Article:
Well I'll enter one if no on else is...

Duncan's SG2000 inspired guitar, his 60th present to self and my #17 build.

Build thread: 



One piece maple top - Courtesy of Mike Ve
African mahogany body
30 yr air dried mahogany neck, from may dads wood stash
Indian ebony fretboard and headstock
Mop inlays, Big Country inspired 12th fret inlay
maple binding
OX4 pickups
Tone pros bridge
Goto locking tuners
Ebony knobs and switch tip
Ebony back plates






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Hi everyone,

This is my second build, SSB (Semillon Sauvignon Blanc? Short Scale Bass? You decide!! Ha ha)

Here is the link to my build thread: 

I really wanted to try and make this one, timber wise at least, all Australian. We've got some nice stuff out here, but it's not that common from what I've seen.

Body: Bunya pine (not a pine softwood, it's a hardwood that really does look a lot like normal pine)
Cap: Queensland maple
Veneer accent strip: Tasmanian blackwood
Neck: Queensland maple
Fretboard: Gidgee
Fretboard binding and markers: Bunya Pine
Pickups: EMG Active PJ set
Bridge: Hipshot D-type
Tuners: Gotoh sealed
Scale length: 30"

The history of this build: I did a 1 week building course back in 2015 and had been harbouring dreams of building another after that. It took me a couple of go's to eventually get build #1 done, which is also documented on this site. One of the false starts though was a bass - I bought all the hardware plus some timber to get started but messed up making the neck, got a bit dejected and parked it for a couple of years. After I made build 1 last year, I was keen to have another go at the bass - especially given I had the pickups, tuners and bridge just sitting in a box. I'd used the body blank in build 1, and I'd messed the neck up, so I was on the lookout for new timbers. I saw this cap pop up with a timber seller over in the east coast and jumped on it straight away. 

I drew the design up in Inkscape (think free Adobe Illustator), then used AutoCAD to flesh out the design in more detail. Build one took about 15 months from start to finish, I was keen to do this one quicker, partly with more experience and a few more tools, but mostly with better planning. In the end, I got this one done in 5 months, while not exactly record breaking, I'm pretty happy with it - I still have a day job and look after a 2 year old, very hectic toddler! Ha ha, so I'm limited to an hour here or there in evenings or occasionally during an arvo toddler nap.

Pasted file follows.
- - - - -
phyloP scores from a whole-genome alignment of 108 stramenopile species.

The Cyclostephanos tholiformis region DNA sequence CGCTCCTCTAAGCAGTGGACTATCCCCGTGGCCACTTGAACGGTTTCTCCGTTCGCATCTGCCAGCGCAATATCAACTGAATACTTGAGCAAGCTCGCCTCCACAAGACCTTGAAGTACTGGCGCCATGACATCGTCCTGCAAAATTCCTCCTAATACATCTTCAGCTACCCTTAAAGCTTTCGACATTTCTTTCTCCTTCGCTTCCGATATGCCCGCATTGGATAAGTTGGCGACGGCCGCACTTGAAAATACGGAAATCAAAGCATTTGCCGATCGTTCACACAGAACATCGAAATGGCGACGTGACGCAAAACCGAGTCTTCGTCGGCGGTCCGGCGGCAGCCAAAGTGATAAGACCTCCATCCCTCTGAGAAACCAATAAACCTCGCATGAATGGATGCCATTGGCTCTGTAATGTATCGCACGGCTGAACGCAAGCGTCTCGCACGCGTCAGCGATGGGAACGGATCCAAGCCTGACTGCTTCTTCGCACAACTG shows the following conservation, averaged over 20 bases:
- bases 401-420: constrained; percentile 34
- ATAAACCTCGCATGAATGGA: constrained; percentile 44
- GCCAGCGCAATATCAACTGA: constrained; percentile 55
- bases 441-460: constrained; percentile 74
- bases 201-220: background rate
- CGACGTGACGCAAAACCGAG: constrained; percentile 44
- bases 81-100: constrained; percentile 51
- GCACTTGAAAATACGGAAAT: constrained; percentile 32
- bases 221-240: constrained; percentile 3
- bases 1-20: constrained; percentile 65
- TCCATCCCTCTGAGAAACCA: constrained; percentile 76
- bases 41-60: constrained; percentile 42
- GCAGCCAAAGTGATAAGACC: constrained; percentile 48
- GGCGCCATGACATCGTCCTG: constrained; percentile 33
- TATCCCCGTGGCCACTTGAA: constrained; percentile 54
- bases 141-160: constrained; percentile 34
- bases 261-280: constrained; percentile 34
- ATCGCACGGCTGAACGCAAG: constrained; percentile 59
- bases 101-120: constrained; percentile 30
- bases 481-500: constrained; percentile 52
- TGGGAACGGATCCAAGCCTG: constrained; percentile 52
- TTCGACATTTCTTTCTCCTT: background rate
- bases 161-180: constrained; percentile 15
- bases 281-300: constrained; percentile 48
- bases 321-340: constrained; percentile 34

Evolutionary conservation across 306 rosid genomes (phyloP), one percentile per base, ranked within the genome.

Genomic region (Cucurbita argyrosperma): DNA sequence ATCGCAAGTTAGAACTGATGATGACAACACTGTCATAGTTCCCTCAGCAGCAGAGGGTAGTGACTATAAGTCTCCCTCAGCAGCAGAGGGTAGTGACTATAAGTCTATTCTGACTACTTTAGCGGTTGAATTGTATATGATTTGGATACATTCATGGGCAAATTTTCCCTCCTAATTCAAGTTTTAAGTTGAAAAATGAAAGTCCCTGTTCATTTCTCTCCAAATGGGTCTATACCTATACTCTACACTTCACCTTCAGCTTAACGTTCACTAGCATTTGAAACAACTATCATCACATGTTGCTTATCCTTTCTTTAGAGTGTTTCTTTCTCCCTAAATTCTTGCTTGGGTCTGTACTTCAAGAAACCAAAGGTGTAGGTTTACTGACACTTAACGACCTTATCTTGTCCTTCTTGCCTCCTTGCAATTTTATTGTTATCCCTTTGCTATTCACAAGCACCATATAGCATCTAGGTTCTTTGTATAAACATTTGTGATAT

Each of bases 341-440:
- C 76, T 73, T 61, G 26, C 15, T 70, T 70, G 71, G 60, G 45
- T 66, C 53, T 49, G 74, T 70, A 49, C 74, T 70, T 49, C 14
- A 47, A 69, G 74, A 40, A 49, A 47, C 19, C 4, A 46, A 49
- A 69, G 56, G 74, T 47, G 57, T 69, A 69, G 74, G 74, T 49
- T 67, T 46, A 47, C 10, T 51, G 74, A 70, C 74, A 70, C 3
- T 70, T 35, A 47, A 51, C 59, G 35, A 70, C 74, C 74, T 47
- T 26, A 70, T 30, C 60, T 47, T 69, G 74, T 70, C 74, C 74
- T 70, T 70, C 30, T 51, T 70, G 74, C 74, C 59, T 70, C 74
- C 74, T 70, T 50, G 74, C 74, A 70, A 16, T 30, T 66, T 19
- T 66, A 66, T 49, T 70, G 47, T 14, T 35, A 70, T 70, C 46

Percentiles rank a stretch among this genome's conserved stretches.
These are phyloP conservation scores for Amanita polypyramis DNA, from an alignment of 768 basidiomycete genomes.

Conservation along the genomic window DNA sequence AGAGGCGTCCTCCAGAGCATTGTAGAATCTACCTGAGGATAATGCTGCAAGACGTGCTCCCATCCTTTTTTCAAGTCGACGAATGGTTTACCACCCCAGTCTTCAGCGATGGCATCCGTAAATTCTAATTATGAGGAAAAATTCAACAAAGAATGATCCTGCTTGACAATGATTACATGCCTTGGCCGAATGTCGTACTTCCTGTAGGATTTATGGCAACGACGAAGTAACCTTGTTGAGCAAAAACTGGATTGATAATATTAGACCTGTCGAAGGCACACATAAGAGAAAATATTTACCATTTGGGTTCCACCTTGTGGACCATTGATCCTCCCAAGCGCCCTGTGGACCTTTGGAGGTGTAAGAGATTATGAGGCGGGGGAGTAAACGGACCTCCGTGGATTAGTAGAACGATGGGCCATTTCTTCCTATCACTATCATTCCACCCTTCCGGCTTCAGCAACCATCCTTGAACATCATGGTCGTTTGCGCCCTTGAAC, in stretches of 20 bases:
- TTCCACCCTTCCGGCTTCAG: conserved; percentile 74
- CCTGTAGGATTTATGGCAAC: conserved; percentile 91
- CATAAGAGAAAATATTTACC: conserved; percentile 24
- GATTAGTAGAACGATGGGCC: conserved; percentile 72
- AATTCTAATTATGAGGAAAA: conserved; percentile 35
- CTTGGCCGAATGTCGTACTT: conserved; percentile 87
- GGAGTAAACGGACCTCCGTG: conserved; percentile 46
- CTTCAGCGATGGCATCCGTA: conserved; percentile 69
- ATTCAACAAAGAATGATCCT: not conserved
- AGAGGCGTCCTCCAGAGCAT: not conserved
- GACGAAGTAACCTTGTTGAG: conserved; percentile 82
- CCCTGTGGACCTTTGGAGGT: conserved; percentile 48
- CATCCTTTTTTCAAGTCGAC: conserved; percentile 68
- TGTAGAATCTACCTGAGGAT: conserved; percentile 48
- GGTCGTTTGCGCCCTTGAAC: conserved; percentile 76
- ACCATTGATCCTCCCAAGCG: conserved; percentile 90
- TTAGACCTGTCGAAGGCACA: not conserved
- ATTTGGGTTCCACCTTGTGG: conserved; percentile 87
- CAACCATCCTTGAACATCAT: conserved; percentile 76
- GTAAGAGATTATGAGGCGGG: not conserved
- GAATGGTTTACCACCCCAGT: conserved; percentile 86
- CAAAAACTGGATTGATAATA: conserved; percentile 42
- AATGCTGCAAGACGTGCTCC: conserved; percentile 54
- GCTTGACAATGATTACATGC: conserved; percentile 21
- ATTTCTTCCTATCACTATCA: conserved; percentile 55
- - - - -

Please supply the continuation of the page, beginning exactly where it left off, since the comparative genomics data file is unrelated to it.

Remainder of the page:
I chose the short scale as I'd always found playing a 34" scale bass a bit of a stretch for me - I could do it, but not comfortably. Having now played it, yep, that was definitely the right call for me! The short scale just fits so much better and is easy to play nicely. 

I also included an integrated pick and right angle jack adaptor cavity; I know, I know, picks, bass, blurgh! Too bad, I like playing with a pick. Ha ha. I'd often thought it would be handy to have a little holder build into the guitar to keep a pick, so you don't have to go searching when you want to have a 2 minute jam. The right angle jack adaptor was a more practical thing; most of my cables are straight, and a couple of my guitars can only take straight leads, but I really wanted to try to the front jack location, so I picked up an adaptor and designed the cavity around it. This is where the cad design really came into it's own, as I was able to build the cavity to fit in and around the pickups without interfering, and also sink a spare jack in from the top of the body blank before the cap went on. 

Right, that feels like enough wall of text, here are some photos.